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Becoming a Behavioral Science Researcher: A Guide to Producing Research That Matters
Rex B. Kline
Delusions of Gender: How Our Minds, Society, and Neurosexism Create Difference
Cordelia Fine
The Craftsman
Richard Sennett
Brave New World
Aldous Huxley
Great House - Nicole Krauss Some people seem to dread this book while others love it. Without meaning to stereotype fellow readers, I know my mother would dislike this book while I loved it. My mother likes stories with clear main characters that lead the story from point A to point B, possibly with an unexpected ending that takes you to point C.

For me this book was not traditional in that sense. Instead, there are several threads of storyline, several different characters, and it's all written in the kind of proze that I personally enjoy a lot (the kind that with delicate pencil strokes describes the grey mouse of a neighbor as The Most Interesting Person That Ever Existed) that together weave into a Bigger Picture. The gigantic desk, the only thing that seems to combine the short stories at first glance, turns out to be something much greater. Nicole Krauss calls it a symbol for heritage in an interview, while readers may have found other explanations that can glue the stories together so the combination of them suddenly makes sense. It's in a way the same when you can sometimes see shapes better while looking right beside them instead of looking at them directly.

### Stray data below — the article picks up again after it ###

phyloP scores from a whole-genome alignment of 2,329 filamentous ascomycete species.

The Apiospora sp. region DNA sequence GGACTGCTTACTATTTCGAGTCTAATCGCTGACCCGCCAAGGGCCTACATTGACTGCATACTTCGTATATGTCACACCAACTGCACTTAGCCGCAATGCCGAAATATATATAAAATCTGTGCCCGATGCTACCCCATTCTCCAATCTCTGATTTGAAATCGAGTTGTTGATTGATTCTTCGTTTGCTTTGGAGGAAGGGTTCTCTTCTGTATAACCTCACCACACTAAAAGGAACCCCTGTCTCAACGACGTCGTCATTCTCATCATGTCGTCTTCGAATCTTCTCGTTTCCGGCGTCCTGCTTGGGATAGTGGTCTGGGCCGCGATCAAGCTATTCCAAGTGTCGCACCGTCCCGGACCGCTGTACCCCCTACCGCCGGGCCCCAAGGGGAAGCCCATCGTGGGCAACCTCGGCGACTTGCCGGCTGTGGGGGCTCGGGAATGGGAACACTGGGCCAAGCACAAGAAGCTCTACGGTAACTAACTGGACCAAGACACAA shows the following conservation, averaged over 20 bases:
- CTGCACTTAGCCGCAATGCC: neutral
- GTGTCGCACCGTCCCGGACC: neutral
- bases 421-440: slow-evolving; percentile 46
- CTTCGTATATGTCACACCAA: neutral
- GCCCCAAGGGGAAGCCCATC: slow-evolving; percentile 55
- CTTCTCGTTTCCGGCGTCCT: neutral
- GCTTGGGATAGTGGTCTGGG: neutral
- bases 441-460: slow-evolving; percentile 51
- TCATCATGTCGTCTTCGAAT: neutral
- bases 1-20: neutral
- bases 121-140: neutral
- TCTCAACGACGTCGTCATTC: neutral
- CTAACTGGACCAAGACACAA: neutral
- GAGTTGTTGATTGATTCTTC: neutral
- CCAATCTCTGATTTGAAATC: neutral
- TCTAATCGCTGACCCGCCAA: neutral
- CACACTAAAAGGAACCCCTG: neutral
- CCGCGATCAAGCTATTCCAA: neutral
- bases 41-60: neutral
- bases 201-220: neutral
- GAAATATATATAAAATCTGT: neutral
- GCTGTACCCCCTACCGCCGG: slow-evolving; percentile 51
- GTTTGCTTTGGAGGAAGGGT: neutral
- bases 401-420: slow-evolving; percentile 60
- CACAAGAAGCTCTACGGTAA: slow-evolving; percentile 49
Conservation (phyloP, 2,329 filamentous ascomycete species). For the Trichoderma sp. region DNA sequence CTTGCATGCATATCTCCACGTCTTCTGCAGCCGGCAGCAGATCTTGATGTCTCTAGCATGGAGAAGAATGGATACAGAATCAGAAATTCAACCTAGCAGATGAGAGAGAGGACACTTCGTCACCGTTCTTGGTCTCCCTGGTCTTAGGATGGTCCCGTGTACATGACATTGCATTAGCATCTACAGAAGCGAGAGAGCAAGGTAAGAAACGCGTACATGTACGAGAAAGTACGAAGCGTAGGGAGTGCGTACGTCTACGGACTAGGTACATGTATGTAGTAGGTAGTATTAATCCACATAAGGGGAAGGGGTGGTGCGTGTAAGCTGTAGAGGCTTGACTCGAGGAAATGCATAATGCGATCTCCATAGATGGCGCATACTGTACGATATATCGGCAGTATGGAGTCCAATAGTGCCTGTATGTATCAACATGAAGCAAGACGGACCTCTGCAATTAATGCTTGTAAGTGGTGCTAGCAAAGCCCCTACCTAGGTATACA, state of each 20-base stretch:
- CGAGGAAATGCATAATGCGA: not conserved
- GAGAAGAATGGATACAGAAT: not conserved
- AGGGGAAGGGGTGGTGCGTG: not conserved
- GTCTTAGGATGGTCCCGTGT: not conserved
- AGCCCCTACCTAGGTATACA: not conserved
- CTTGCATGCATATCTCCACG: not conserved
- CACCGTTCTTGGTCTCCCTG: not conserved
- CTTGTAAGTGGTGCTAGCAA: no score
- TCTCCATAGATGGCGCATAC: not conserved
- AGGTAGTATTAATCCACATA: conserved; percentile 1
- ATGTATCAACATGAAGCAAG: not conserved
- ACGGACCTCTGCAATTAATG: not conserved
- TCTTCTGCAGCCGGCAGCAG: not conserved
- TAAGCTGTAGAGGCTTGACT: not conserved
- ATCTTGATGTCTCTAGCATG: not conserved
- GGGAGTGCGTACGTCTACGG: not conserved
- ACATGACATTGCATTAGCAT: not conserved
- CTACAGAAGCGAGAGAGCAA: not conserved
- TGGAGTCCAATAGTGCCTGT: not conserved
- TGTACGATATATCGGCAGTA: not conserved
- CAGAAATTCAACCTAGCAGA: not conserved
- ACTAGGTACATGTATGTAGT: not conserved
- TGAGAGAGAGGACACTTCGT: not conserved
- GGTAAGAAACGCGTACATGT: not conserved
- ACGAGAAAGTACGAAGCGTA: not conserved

The story definitely does not take you from point A to B, there is no Satisfying Ending after which everything suddenly makes sense and it's hard to figure out how the short stories relate to each other. It does require some puzzling and thinkwork. If you don't enjoy doing that, alas, this book may not be for you.